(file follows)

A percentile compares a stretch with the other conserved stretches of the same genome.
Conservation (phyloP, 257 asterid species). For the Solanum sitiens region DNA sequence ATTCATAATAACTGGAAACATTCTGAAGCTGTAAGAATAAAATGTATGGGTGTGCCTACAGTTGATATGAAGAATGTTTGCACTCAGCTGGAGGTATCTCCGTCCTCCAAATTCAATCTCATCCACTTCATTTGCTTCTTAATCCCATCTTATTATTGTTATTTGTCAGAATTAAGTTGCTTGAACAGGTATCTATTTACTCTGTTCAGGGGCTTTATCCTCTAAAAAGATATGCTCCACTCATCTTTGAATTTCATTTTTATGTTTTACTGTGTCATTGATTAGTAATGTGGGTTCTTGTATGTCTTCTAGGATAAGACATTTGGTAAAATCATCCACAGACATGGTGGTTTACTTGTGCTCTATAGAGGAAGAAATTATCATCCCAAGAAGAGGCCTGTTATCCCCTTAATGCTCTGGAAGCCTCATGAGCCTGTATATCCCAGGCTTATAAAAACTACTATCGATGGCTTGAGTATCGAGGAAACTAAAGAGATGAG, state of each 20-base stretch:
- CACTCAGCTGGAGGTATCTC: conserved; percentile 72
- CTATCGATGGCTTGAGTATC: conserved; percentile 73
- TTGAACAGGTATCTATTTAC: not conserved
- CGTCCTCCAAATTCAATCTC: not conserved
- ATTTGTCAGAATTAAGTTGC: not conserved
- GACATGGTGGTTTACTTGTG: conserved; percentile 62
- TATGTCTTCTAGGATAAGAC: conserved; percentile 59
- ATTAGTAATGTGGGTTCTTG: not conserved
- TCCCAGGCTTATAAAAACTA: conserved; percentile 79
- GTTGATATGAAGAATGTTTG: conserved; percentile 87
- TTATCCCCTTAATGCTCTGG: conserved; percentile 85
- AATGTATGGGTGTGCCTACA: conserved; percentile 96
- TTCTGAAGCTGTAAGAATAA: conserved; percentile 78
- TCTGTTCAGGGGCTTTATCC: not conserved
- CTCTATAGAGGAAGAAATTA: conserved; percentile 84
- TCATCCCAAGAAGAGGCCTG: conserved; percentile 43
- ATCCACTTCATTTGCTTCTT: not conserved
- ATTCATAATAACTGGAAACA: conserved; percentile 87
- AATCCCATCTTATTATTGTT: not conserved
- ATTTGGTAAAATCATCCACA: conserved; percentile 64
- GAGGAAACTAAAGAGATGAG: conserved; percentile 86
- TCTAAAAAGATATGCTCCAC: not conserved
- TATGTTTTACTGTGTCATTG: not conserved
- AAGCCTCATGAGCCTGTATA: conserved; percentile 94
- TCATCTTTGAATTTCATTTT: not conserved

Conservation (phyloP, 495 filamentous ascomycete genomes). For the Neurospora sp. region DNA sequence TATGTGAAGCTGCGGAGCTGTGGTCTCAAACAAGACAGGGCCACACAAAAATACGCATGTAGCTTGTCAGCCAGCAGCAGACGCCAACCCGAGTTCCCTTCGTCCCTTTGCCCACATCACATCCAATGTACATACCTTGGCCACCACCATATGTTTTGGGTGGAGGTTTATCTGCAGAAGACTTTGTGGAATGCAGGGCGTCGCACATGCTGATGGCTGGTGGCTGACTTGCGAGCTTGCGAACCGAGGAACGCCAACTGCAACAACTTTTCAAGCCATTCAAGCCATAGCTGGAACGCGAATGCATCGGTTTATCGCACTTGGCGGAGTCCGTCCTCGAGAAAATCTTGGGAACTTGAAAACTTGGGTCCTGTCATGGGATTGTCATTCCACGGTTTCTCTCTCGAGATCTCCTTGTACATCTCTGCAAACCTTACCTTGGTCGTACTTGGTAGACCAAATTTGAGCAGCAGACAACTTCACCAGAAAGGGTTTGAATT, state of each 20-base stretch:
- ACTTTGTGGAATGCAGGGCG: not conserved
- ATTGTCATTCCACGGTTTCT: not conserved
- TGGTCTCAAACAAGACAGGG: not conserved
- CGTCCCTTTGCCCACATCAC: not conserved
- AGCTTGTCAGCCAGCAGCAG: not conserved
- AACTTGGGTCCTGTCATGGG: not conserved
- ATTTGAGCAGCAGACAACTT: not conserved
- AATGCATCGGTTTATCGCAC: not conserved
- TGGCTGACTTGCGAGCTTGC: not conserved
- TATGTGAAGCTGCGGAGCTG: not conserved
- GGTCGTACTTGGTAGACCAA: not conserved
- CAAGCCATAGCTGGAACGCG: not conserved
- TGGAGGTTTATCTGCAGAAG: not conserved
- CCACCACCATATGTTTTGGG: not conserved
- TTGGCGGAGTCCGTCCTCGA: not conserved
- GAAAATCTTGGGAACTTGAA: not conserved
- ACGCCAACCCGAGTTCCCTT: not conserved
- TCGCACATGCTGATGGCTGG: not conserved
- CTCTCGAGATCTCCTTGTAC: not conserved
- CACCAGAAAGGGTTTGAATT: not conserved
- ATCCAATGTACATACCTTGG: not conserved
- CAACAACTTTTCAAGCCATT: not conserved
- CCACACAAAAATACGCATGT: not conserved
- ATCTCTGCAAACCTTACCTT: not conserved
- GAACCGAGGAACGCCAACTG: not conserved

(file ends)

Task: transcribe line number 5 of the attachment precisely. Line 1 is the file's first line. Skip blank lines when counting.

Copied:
- TTGAACAGGTATCTATTTAC: not conserved